This trip to Armenia was a surprise trip for my daughter Anna on her 15th birthday. She didn't know where we were going until we reached the gate.
I chose Armenia because:
- There were no COVID-19 restrictions or lockdowns as of September/October 2021.
- It's warm and sunny even in the fall.
- We wanted to be in nature, and Armenia has plenty of it and is very little urbanized.
- It was a new country for both of us, and we wanted to discover something new.
It's close to Russia, with very good and affordable flights from Moscow to Gyumri (about 100 km from Yerevan). You can also find affordable flights from Western Europe to Armenia, either to Yerevan or Gyumri. The country has only these two international airports. For example, Wizz Air flies directly from Vienna to Yerevan, with flights starting at just 15 EUR.
Armenia, to be honest, was never on my travel list. We discovered this region for ourselves thanks to COVID-19! While most countries make it difficult for travelers, Armenia is one of the "easiest travel destinations" I have visited in the past two years. Here, you can lead a normal life; there is no societal divide, and you don't need to prove your health to dine in a restaurant or encounter other restrictions that have become a thing of the past in Western Europe. These have now become my primary criteria when choosing my next travel destination.
For entry, you only need a negative PCR test (showing it on your phone is sufficient), and you are free to explore. There are no measures within the country, and your eyes can rest from seeing masked faces.
Armenia is small and manageable, but it has a lot to offer - nature, mountains, tranquility, delicious food, fresh fruit right from the trees, a very hospitable people, and a very ancient and rich cultural heritage!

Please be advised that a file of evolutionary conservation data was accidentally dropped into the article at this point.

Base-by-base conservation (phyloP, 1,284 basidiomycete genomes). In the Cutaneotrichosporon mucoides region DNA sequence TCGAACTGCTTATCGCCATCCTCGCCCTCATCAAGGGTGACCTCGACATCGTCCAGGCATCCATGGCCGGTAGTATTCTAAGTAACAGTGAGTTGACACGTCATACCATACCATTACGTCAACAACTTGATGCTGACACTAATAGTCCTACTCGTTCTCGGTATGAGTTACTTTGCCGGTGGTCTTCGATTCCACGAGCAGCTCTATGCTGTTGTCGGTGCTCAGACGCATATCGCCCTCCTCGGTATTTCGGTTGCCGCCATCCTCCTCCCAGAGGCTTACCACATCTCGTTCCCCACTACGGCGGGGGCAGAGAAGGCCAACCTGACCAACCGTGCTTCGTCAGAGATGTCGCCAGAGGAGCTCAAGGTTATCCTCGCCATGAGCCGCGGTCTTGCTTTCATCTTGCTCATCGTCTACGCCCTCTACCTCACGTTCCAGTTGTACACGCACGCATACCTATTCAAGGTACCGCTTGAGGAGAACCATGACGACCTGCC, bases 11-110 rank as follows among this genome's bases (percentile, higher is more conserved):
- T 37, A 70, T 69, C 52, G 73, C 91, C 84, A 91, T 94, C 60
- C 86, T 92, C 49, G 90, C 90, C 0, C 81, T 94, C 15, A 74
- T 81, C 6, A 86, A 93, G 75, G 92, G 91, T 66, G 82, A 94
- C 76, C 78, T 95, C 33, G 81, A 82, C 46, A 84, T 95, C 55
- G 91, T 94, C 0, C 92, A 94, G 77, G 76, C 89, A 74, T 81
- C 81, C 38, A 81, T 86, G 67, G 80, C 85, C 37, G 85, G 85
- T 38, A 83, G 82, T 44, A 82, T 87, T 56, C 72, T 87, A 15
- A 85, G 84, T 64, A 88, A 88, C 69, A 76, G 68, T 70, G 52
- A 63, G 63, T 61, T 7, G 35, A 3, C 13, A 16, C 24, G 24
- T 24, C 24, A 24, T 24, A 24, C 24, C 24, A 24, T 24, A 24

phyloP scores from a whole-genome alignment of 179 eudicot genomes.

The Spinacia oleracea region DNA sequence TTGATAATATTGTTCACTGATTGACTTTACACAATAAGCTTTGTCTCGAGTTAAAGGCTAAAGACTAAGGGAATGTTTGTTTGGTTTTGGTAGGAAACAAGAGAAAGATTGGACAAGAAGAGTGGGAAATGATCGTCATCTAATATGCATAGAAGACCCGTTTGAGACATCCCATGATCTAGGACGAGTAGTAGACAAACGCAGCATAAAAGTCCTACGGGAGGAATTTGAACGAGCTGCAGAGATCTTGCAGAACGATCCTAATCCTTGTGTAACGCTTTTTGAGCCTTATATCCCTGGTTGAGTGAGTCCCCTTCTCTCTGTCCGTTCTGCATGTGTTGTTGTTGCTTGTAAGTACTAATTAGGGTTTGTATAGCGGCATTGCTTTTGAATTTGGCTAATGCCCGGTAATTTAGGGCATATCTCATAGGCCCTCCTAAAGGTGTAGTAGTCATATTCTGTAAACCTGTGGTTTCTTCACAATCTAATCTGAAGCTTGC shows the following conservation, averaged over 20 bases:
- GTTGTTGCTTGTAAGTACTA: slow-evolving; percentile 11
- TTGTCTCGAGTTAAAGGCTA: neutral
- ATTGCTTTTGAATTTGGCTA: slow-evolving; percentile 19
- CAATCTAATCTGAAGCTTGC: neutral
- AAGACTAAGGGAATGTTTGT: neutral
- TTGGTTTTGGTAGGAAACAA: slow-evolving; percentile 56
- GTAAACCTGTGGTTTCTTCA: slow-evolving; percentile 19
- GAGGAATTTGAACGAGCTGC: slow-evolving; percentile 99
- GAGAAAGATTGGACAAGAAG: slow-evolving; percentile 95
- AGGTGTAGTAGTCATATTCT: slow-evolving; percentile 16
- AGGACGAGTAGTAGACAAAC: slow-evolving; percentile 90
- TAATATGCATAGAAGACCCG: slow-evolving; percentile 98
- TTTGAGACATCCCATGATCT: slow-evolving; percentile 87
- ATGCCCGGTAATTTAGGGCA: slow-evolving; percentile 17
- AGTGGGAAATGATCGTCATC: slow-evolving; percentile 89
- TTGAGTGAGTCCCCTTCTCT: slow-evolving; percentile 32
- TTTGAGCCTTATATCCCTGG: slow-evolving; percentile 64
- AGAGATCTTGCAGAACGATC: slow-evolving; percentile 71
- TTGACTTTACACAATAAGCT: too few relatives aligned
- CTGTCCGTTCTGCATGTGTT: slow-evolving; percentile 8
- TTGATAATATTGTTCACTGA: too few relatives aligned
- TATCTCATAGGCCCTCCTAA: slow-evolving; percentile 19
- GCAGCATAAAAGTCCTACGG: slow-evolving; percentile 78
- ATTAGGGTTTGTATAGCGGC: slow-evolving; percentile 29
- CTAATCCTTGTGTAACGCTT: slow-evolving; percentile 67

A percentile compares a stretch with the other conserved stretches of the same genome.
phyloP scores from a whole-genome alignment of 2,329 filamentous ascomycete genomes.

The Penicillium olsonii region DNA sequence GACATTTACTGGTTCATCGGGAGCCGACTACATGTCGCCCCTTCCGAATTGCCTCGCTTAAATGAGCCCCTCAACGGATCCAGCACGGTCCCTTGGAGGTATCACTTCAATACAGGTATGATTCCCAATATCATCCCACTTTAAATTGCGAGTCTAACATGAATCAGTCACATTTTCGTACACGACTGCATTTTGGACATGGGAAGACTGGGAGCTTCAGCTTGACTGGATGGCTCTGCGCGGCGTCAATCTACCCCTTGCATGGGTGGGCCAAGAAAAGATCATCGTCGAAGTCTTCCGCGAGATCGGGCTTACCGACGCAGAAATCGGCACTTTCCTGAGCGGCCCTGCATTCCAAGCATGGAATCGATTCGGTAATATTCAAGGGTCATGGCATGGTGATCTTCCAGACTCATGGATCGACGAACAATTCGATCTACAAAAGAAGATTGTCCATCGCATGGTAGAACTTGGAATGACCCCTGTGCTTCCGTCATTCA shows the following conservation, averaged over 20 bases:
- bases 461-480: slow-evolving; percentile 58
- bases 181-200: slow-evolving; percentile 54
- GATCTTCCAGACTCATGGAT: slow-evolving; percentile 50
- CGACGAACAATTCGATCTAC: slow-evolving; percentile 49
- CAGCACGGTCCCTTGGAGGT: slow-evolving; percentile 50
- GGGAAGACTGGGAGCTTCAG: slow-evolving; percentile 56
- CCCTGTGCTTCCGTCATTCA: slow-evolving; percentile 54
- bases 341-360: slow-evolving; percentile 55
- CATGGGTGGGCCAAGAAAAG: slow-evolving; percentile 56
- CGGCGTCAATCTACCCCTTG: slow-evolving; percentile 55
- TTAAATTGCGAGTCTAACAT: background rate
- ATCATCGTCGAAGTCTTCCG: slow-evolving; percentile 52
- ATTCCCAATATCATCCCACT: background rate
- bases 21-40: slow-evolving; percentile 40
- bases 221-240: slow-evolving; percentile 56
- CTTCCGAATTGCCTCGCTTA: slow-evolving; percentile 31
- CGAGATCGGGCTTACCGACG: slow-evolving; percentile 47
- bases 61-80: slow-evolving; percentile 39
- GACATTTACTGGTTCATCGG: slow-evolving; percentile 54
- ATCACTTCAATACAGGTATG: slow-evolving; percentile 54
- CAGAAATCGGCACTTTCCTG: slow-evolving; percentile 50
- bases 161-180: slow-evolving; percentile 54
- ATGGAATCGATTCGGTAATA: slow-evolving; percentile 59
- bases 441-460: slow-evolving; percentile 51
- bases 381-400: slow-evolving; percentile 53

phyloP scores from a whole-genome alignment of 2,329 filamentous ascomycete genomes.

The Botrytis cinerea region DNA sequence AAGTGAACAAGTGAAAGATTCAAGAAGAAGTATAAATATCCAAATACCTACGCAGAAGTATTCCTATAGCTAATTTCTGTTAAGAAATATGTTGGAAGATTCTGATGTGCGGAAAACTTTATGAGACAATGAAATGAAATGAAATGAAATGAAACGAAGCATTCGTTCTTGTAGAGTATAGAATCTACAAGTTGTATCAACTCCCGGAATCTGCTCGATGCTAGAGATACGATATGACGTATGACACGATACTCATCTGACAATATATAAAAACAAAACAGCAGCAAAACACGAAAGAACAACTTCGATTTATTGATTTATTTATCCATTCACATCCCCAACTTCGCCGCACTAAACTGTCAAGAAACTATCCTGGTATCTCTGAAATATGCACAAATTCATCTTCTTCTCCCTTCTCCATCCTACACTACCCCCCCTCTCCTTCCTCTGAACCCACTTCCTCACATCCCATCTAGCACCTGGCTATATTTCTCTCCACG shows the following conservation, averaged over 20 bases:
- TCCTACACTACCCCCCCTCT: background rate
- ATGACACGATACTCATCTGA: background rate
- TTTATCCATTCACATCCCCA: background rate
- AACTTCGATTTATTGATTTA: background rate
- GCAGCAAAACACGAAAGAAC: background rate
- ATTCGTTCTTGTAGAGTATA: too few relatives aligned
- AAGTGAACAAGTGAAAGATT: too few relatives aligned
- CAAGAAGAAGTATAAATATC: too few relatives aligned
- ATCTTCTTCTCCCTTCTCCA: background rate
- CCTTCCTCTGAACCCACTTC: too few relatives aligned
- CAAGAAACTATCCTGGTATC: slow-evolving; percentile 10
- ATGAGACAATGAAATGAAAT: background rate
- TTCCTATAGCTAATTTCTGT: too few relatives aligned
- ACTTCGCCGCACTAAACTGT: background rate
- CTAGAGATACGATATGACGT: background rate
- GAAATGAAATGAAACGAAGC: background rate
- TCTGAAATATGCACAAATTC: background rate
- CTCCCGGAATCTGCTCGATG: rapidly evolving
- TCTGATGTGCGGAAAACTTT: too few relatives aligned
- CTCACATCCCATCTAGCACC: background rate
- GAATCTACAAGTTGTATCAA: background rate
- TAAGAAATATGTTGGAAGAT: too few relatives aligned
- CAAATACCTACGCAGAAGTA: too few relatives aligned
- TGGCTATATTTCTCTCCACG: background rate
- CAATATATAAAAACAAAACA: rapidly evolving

Armenians are also considered the first Christian nation in history! Armenian King Trdat III and his subjects were baptized in the year 301.
Nationals of European countries do not require a visa for entry into Armenia and can typically stay in the country visa-free for up to 180 days.
According to a legend that was told to us on-site, the baptism didn't go entirely smoothly. The then King Trdat III had rejected Christianity and imprisoned a believer named Gregory in the dungeon of Khor Virap Monastery. The king intended to keep him imprisoned until Gregory renounced Christianity. However, from the moment of Gregory's imprisonment, the king faced significant issues with his appearance – his ears started growing, and the rest of his face became quite deformed. It was only when he freed Gregory from the monastery cellar that his face healed, and his ears became smaller... 🙂 This mystical incident left such an impression on the king that he immediately converted to the Christian faith. According to this legend, this is how Christianity began more than 1700 years ago. (Told by an Armenian who gave us a ride to the monastery. He grew up in the village next to the monastery and now works for the military police on the border.)
Photo: Khor Virap Monastery, where Georgy spent 13 years in an underground cell.
There is a narrow staircase that leads down to Georgy's underground cell in Khor Virap.
(Almost) at the foot of the sacred Mount Ararat. We couldn't get any closer because that's where the Turkish border lies. The border between Armenia and Turkey has been closed since 1993!
Photo: Mount Ararat (5,137 m) hidden behind clouds. On a clear day, you can see the two peaks very well. The mountain can be climbed, but only from the Turkish side.